One night last August, Bethany Glenn stood on a tarmac in Colorado Springs, waiting for a plane. Around her neck, she wore a picture of her grandfather, John Charles England.
The photo was a black-and-white portrait of England in his Navy ensign’s uniform. Glenn had found it in a box of her great-grandmother’s belongings, and she’d started wearing it from time to time when she wanted to feel closer to her grandfather, a feeling that had brought her to the airport that night.
Glenn didn’t know her grandfather personally; she never had the chance. He died in the attack on Pearl Harbor, on December 7, 1941. England had been on the U.S.S. Oklahoma, and he disappeared while returning to the sinking ship to save his fellow sailors.
For the past 12 years, Glenn had been researching England’s life to find out more about the man behind the heroic story. She talked to friends and visited his old school. She learned he loved to dance, so she decided to wear his portrait when she went to concerts. Yet one mystery remained—where was his body?
England was one of 388 Oklahoma sailors whose remains were recovered, commingled, and interred as unknowns in the National Memorial Cemetery of the Pacific—nicknamed the Punchbowl—in the 1940s. Hundreds more from other ships were buried there, too.
But last August, as she waited on the tarmac, Glenn knew exactly where her grandfather’s remains were. They were in a flag-draped coffin aboard a plane, and they would soon be buried next to England’s parents. And with them, too, would be the ashes of Glenn’s mother, England’s daughter, who had been born a month before the attack on Pearl Harbor, and who England had never lived to see.
“When they opened up the plane and the casket came out with the flag on it, that’s when I got this overwhelming feeling of, Wow, this is actually really happening, and just every emotion you can think of, happiness, and a little bit of sadness, because I wish my great-grandparents could’ve been there,” Glenn says.
The identification of England out of hundreds of unknowns was a remarkable feat. And it’s one that’s been repeated dozens more times, thanks to a combination of DNA science, records analysis, and the dogged efforts of Pearl Harbor survivors and families. England’s reburial wouldn’t have been possible without DNA analysis done by the Defense POW/MIA Accounting Agency (DPAA), a military agency formed out of two other agencies in 2015. But the unknown grave England was buried in would’ve likely never been opened if it weren’t for Navy veteran Ray Emory.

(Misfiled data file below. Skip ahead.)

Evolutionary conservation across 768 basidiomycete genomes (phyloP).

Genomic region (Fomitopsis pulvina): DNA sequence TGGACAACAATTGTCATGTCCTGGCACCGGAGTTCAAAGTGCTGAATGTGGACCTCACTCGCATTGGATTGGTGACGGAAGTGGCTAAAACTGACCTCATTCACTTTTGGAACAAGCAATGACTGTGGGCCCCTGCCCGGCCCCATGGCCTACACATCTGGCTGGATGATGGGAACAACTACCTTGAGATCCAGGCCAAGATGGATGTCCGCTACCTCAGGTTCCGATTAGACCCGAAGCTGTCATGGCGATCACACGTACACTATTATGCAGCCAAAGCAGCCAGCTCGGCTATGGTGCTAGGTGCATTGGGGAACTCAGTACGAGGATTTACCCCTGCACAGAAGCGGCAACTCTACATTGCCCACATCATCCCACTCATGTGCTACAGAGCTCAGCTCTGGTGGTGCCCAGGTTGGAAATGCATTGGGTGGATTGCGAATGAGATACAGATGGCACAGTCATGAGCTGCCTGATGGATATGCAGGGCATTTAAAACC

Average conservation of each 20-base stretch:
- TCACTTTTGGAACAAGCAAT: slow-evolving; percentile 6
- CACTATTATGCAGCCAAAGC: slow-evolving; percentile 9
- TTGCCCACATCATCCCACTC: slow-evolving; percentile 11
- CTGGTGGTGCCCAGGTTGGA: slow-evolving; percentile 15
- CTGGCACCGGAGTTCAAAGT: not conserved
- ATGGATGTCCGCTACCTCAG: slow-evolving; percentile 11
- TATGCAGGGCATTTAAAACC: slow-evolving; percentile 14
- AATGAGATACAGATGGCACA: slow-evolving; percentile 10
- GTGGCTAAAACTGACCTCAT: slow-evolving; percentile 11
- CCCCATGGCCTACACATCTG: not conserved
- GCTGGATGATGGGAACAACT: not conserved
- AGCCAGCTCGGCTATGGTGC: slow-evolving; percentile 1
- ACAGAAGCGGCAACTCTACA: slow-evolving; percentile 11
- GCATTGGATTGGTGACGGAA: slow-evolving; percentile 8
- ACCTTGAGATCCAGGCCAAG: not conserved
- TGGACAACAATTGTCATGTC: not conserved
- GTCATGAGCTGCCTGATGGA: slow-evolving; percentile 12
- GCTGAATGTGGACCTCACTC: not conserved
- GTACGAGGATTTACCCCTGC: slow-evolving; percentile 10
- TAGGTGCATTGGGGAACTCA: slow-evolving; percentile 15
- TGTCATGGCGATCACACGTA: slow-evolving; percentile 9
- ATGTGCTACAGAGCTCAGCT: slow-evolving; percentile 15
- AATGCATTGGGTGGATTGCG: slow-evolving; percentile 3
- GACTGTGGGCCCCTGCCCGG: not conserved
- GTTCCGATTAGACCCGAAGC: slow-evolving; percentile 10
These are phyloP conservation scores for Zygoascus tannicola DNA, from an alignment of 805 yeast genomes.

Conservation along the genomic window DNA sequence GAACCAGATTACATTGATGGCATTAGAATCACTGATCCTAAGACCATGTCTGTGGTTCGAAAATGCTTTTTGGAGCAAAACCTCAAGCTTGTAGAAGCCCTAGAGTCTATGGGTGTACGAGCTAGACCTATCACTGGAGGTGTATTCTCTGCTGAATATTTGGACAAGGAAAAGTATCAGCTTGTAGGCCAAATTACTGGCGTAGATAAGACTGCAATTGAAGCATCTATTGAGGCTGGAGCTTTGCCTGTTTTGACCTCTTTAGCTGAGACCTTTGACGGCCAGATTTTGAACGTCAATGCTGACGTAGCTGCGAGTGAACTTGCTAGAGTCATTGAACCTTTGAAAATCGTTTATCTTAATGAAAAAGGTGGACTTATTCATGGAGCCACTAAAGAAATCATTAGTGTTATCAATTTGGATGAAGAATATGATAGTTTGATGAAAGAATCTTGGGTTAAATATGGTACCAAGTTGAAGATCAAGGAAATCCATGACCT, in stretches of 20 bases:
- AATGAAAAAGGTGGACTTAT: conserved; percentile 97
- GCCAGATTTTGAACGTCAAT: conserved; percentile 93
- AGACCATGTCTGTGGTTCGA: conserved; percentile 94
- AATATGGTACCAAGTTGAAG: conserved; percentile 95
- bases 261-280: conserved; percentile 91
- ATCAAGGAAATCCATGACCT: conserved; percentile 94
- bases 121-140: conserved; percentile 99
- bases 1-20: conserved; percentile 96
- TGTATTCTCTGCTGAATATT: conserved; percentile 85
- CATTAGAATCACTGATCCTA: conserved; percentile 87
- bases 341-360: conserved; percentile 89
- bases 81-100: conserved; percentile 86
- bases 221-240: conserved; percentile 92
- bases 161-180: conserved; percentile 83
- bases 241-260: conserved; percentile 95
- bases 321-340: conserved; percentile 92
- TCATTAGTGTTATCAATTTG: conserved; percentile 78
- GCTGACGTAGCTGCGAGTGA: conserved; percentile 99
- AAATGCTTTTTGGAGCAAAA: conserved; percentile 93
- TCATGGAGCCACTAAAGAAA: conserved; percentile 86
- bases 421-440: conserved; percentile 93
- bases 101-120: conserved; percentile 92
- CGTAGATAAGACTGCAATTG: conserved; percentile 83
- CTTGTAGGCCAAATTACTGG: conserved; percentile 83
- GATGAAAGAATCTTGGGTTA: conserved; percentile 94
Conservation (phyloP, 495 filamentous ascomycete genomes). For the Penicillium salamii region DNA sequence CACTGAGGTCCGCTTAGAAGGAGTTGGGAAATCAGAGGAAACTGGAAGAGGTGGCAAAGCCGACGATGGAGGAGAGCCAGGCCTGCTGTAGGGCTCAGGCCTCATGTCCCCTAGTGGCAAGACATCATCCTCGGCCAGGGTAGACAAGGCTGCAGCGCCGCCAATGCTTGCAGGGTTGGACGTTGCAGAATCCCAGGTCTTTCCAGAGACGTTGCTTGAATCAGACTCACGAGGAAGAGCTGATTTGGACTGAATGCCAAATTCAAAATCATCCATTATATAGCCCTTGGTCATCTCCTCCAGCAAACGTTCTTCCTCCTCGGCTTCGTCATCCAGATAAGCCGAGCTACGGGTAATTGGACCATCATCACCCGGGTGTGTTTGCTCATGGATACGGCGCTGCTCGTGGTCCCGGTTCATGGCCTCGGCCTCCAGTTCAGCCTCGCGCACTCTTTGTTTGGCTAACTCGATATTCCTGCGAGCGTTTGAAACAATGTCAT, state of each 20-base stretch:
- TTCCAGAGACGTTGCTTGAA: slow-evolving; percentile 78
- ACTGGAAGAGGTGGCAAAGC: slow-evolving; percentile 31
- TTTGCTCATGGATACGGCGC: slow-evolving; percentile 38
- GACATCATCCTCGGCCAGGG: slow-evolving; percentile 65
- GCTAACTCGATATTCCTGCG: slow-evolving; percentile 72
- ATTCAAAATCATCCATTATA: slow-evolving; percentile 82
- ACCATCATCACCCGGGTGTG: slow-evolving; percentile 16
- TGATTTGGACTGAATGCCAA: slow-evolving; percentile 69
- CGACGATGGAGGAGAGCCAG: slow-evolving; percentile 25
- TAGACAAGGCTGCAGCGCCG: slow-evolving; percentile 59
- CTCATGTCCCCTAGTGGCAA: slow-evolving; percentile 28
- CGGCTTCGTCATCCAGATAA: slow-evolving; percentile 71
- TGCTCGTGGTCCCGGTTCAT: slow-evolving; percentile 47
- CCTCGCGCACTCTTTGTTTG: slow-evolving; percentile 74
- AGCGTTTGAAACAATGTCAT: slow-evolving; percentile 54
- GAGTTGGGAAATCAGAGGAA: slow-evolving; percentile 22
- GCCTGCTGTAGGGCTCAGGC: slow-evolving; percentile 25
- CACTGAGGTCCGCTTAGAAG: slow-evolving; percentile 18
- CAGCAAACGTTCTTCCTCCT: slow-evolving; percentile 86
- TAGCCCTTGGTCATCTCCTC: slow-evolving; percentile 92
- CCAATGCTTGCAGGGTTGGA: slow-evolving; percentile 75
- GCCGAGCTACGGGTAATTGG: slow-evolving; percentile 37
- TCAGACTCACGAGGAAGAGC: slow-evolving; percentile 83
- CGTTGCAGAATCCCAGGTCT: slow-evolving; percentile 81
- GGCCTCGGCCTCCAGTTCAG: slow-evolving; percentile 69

Under other circumstances, Emory might’ve been in the Punchbowl with England, but he survived the attack and the war, and has dedicated years of his life to identifying the unknowns. Emory has sent hundreds of letters to the Department of Defense. And he’s never taken no for an answer.
In 2008, Emory had a break. He found a document stating that 27 causalities had been identified by dental records after Pearl Harbor, but were buried as unknowns. With this information, Emory called Bob Valley. Valley’s brother was among the 388 Oklahoma unknowns, and he and Emory had met through events for Oklahoma survivors and families. Emory asked Valley to help him contact the families of the 27 unknowns on the document he’d found, and see if they would join the efforts to identify unknowns, a process that would require giving a DNA sample and writing a lot of letters.
“We started putting the pressure on having the family members contact their representatives,” Valley says.
Eventually, the efforts worked and the DoD agreed to disinter the 27. But that led to more complications. The 27 had been buried in four different graves. “Some of them had five in a casket, some had 10 in a casket,” Valley says. That set off another process of DNA analysis to identify the other unknowns.
So far, Emory’s efforts have led to 30 of the 388 Oklahoma unknowns being identified and reburied with full military honors. For the remaining 350, “our goal is to identify about 80 percent in the next three to five years,” says Staff Sergeant Kristin Duus with the DPAA.
One of the yet-to-be-identified sailors might be Bob Valley’s brother. But he says that’s not the only thing driving him to continue to help Emory and identify unknowns.
“I’m doing this because I believe family members have a right to know what happened and get some closure,” Valley says. “My parents got a telegram on December 20 saying [my brother] was missing in action. The next telegram, and the only other telegram they got, was on my birthday, February 20, 1942, saying he had lost his life. That’s all they ever got.”
For Glenn, knowing her grandfather is home has given her the closure she wishes her mother and her great-grandparents could’ve had. “It’s been unbelievable for our family,” she says. “None of this would’ve happened without Ray.”